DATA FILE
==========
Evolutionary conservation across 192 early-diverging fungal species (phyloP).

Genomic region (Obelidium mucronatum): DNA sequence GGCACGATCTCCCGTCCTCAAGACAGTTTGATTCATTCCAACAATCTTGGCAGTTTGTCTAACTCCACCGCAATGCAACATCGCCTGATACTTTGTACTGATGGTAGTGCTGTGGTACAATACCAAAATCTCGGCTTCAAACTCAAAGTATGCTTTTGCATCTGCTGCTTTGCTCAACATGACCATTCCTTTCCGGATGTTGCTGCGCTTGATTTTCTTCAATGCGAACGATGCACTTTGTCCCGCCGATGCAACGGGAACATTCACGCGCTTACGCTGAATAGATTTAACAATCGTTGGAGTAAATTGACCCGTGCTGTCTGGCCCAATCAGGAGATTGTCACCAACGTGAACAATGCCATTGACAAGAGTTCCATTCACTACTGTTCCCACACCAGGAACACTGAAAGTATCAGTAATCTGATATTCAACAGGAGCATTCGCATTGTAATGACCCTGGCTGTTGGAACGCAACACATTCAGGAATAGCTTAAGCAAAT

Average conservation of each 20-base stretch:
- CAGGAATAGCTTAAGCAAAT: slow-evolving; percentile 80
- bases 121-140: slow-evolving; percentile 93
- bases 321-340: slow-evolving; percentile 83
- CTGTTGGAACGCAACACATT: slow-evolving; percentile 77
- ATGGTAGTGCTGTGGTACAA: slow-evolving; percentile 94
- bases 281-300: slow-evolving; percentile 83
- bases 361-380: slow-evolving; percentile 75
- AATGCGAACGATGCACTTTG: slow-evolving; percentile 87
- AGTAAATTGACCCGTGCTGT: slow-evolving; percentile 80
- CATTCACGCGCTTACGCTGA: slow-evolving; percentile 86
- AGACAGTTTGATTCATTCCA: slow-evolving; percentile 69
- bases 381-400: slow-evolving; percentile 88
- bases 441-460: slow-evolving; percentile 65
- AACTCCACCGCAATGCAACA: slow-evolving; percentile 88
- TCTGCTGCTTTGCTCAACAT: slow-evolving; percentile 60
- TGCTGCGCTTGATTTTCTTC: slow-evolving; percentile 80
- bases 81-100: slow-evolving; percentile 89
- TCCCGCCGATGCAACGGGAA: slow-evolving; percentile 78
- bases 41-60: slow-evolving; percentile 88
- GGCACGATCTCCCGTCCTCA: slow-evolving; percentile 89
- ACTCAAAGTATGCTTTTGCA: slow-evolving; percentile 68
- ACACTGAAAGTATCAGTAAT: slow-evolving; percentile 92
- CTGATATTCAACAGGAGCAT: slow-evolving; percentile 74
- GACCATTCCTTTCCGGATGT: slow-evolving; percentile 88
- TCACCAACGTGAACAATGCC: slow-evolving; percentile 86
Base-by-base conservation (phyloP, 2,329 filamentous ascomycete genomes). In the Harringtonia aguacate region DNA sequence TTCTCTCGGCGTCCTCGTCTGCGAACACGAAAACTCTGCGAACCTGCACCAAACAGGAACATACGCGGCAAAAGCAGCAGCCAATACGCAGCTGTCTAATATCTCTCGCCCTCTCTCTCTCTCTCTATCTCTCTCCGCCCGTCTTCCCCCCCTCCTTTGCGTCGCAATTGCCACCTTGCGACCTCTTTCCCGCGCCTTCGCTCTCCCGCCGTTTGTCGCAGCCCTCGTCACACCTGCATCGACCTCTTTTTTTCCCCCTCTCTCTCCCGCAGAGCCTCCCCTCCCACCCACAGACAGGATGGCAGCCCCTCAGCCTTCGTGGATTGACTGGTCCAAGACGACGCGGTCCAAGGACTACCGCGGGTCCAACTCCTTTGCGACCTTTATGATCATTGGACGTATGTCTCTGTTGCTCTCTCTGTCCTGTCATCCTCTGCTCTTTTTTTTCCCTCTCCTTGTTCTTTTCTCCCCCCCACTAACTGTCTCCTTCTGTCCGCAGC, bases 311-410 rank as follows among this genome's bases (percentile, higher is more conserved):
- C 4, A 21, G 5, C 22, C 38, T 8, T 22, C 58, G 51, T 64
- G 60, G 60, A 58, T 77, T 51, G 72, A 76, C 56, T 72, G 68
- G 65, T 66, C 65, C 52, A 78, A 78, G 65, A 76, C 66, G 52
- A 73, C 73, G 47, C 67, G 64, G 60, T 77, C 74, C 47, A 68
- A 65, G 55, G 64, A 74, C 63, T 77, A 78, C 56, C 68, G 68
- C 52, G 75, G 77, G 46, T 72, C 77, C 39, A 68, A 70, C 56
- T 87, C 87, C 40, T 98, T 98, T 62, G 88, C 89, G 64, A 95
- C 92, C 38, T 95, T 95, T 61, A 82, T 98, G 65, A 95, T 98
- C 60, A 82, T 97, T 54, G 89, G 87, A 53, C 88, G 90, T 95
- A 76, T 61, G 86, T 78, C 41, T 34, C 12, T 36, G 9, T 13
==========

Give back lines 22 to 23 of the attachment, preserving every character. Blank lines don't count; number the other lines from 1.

- bases 41-60: slow-evolving; percentile 88
- GGCACGATCTCCCGTCCTCA: slow-evolving; percentile 89